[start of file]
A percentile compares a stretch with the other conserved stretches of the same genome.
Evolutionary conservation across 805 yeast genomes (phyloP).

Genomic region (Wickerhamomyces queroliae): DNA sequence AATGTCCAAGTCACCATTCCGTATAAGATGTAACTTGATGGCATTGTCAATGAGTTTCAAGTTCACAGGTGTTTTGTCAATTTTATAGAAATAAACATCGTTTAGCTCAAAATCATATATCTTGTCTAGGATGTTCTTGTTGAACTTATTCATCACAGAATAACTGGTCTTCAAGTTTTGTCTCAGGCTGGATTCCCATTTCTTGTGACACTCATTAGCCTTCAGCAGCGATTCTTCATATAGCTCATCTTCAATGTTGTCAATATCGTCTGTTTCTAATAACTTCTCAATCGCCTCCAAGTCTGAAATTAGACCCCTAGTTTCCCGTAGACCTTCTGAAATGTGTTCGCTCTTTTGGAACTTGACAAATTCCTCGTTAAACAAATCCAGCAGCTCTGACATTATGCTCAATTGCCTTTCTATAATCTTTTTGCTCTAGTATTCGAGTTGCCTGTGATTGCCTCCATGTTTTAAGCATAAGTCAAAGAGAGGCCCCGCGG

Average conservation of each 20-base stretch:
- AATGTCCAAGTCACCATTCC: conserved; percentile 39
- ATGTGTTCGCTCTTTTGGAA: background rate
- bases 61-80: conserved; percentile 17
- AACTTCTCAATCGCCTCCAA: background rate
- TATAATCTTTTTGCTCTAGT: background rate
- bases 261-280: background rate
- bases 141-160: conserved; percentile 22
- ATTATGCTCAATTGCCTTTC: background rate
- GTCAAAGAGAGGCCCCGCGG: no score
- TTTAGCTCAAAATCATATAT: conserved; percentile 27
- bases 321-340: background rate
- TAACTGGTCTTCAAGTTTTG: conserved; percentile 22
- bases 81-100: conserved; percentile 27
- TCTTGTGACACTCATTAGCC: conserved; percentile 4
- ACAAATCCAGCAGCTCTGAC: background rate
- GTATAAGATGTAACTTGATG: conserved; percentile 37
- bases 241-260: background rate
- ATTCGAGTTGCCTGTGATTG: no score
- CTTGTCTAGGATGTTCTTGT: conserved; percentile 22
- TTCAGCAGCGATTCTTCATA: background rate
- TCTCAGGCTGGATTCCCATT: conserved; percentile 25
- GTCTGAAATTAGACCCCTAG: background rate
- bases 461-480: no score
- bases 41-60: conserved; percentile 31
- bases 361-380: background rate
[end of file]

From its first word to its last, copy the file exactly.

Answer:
A percentile compares a stretch with the other conserved stretches of the same genome.
Evolutionary conservation across 805 yeast genomes (phyloP).

Genomic region (Wickerhamomyces queroliae): DNA sequence AATGTCCAAGTCACCATTCCGTATAAGATGTAACTTGATGGCATTGTCAATGAGTTTCAAGTTCACAGGTGTTTTGTCAATTTTATAGAAATAAACATCGTTTAGCTCAAAATCATATATCTTGTCTAGGATGTTCTTGTTGAACTTATTCATCACAGAATAACTGGTCTTCAAGTTTTGTCTCAGGCTGGATTCCCATTTCTTGTGACACTCATTAGCCTTCAGCAGCGATTCTTCATATAGCTCATCTTCAATGTTGTCAATATCGTCTGTTTCTAATAACTTCTCAATCGCCTCCAAGTCTGAAATTAGACCCCTAGTTTCCCGTAGACCTTCTGAAATGTGTTCGCTCTTTTGGAACTTGACAAATTCCTCGTTAAACAAATCCAGCAGCTCTGACATTATGCTCAATTGCCTTTCTATAATCTTTTTGCTCTAGTATTCGAGTTGCCTGTGATTGCCTCCATGTTTTAAGCATAAGTCAAAGAGAGGCCCCGCGG

Average conservation of each 20-base stretch:
- AATGTCCAAGTCACCATTCC: conserved; percentile 39
- ATGTGTTCGCTCTTTTGGAA: background rate
- bases 61-80: conserved; percentile 17
- AACTTCTCAATCGCCTCCAA: background rate
- TATAATCTTTTTGCTCTAGT: background rate
- bases 261-280: background rate
- bases 141-160: conserved; percentile 22
- ATTATGCTCAATTGCCTTTC: background rate
- GTCAAAGAGAGGCCCCGCGG: no score
- TTTAGCTCAAAATCATATAT: conserved; percentile 27
- bases 321-340: background rate
- TAACTGGTCTTCAAGTTTTG: conserved; percentile 22
- bases 81-100: conserved; percentile 27
- TCTTGTGACACTCATTAGCC: conserved; percentile 4
- ACAAATCCAGCAGCTCTGAC: background rate
- GTATAAGATGTAACTTGATG: conserved; percentile 37
- bases 241-260: background rate
- ATTCGAGTTGCCTGTGATTG: no score
- CTTGTCTAGGATGTTCTTGT: conserved; percentile 22
- TTCAGCAGCGATTCTTCATA: background rate
- TCTCAGGCTGGATTCCCATT: conserved; percentile 25
- GTCTGAAATTAGACCCCTAG: background rate
- bases 461-480: no score
- bases 41-60: conserved; percentile 31
- bases 361-380: background rate